WERE it not for Henry Ossawa Tanner's voyage to France in 1891, these two beautiful paintings would probably never have been conceived and executed. Tanner studied under Thomas Eakins at the Pennsylvania Academy of the Fine Arts and had readily assimilated this demanding teacher's strongly modeled, precise, realistic style. But arriving in Paris, the young artist found that Impressionism and Symbolism had changed the art scene since Eakins had attended the 'Ecole des Beaux Arts years earlier. Also , Tanner was a deeply religious man whose father was a minister and a Methodist bishop. Puritan America had never favored religious subjects in painting, but that genre was still popular in Europe. Later, he was to write, ``My effort has been to not only put the Biblical incident in the original setting . . . but at the same time give the human touch `which makes the whole world kin' and which ever remains the same. While giving truth of detail not to lose sight of more important matter, by this I mean that of color and design should be as carefully thought out as if the subject had only these qualities. To me it seems no handicap to have a subject of nobility worthy of one 's best continued effort. There is but one thing more important than these qualities and that is to try to convey to your public the reverence and elevation these subjects impart to you, which is the primary cause of their choice.''
Tanner eagerly seized the opportunity to express his devout nature, and his work was quickly rewarded by exhibition in the prestigious yearly Paris Salons, often winning honors. An ``Annunciation'' demonstrates his turning point: Mary is solidly delineated in a meticulously detailed, archeologically correct, Near Eastern setting, while the angel appears as a blur of vivid color harmonies and luminosity foreshadowing the painter's later style. ``Abraham's Oak'' and ``Fishermen at Sea'' represent his full y developed poetry in paint with strong compositions being the only evidence remaining of Eakins' influence.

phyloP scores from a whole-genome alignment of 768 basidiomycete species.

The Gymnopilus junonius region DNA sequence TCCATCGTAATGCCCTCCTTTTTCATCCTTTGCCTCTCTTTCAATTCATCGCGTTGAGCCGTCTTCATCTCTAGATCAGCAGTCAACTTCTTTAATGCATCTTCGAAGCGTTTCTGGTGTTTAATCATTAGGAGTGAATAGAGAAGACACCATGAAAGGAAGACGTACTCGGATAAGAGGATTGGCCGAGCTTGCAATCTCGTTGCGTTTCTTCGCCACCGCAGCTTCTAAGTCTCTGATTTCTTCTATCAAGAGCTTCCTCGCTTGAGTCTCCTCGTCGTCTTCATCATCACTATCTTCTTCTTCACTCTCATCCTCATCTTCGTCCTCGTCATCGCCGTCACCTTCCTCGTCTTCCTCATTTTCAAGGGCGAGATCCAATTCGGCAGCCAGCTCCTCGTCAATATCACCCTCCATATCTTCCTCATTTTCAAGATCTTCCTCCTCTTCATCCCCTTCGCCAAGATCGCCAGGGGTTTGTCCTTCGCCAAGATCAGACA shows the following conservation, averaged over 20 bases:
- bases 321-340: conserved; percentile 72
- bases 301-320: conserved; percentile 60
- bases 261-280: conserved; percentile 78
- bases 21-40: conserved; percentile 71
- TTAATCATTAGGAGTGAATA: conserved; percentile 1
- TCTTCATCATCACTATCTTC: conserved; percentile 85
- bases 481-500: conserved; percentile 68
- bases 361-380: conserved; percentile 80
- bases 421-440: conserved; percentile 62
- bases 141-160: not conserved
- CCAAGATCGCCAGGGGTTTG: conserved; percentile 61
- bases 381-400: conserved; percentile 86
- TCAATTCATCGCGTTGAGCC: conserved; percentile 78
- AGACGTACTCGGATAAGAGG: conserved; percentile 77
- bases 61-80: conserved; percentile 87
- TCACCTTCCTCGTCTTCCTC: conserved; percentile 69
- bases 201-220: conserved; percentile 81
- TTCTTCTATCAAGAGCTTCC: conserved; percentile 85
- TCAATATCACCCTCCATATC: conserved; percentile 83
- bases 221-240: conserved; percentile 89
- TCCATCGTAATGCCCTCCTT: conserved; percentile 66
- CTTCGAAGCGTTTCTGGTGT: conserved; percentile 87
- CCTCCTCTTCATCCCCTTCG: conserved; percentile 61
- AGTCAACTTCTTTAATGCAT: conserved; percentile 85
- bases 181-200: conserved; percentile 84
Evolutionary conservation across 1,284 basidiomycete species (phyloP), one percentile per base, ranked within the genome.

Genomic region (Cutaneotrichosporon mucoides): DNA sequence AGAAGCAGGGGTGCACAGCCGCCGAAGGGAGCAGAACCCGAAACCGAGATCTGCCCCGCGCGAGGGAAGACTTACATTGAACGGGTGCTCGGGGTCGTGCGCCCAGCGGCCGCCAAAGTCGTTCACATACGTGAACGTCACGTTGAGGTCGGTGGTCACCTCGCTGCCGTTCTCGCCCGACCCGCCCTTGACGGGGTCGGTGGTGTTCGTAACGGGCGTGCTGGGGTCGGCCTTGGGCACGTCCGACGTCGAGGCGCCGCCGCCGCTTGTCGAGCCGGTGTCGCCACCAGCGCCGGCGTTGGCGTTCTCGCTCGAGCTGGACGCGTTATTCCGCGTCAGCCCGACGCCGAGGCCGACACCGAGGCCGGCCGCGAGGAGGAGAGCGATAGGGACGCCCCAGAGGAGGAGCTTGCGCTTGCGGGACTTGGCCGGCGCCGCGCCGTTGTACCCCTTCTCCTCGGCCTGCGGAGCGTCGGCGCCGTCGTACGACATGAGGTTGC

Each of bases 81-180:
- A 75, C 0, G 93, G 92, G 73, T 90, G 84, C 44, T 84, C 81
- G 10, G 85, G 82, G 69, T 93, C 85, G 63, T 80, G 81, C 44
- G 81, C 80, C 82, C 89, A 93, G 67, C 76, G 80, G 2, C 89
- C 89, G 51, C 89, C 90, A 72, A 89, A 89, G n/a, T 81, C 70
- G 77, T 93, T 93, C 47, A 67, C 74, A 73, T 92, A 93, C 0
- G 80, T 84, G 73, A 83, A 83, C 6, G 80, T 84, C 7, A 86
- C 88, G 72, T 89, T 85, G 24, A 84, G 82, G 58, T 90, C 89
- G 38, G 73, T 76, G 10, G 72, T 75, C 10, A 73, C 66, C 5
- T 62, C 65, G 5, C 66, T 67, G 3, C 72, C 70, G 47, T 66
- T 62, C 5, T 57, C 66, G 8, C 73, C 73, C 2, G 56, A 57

During a visit to the Holy Land, Tanner was much impressed by the old oak tree said to be the one (or its descendant) planted by Abraham in Beersheba (Gen. 21:33). The painting is an evocative moonlit nocturne in a myriad of subtle and radiant blues and greens. Only the gibbous moon and its aura on the clouds have a contrasting silvery yellow tint. It is easy to imagine the couple, who seem to be floating rather than walking, as Abraham and Sarah.
``Fishermen at Sea'' also has blues and greens predominant. But whereas ``Abraham's Oak'' is a painting of immense serenity, the energy and power of the tumultuous water are almost as overwhelming to the viewer as they are to the frail open boat. No doubt Tanner saw scenes like this at the Sea of Galilee, which is known for its sudden storms. If one looks closely at the base of the mast, there are two figures, one bending toward the other. It calls to mind the New Testament passage, ``there arose a great storm on the sea, so that the boat was being swamped by the waves'' and the sleeping Jesus was awakened by his terrified disciples to calm the waters.
Whether this reading is what Tanner intended is a matter of conjecture, as the picture is a recently discovered one. Another painting, ``Salome,'' had been stretched over it and it was not until that painting was removed for conservation that the handsome work now titled ``Fishermen at Sea'' was revealed.
Interestingly, Tanner's artistic career parallels that of another Philadelphian who became a member of the Impressionists' group in Paris, Mary Cassatt. Although her wealthy, worldly family background did not resemble Tanner's -- his mother (a teacher and educator) was freed from slavery via the underground railroad as a child -- both Tanner and Cassatt early recognized art as their life's passion. Both encountered initial parental disapproval -- she on the grounds of propriety, he, on economics -- whi ch they overcame to receive loving encouragement. Both left the conservative Philadelphia atmosphere to further their studies in Paris, where each achieved an individual style and public recognition. Neither returned to the US save on rare visits. Cassatt found on her sole trip home that she was only an item for the society columns of the Philadelphia newspapers, while Tanner realized that his race made him unwelcome at an awards dinner of the Pennsylvania Academy of the Fine Arts even as his painting, ``Ch rist and Nicodemus on a Rooftop,'' was being honored by his alma mater's Lippincott Prize.
Although both considered themselves Americans in identity, each returned to paint in Paris, where they were assured of appreciation of their talent and the freedom to explore their art in a congenial atmosphere.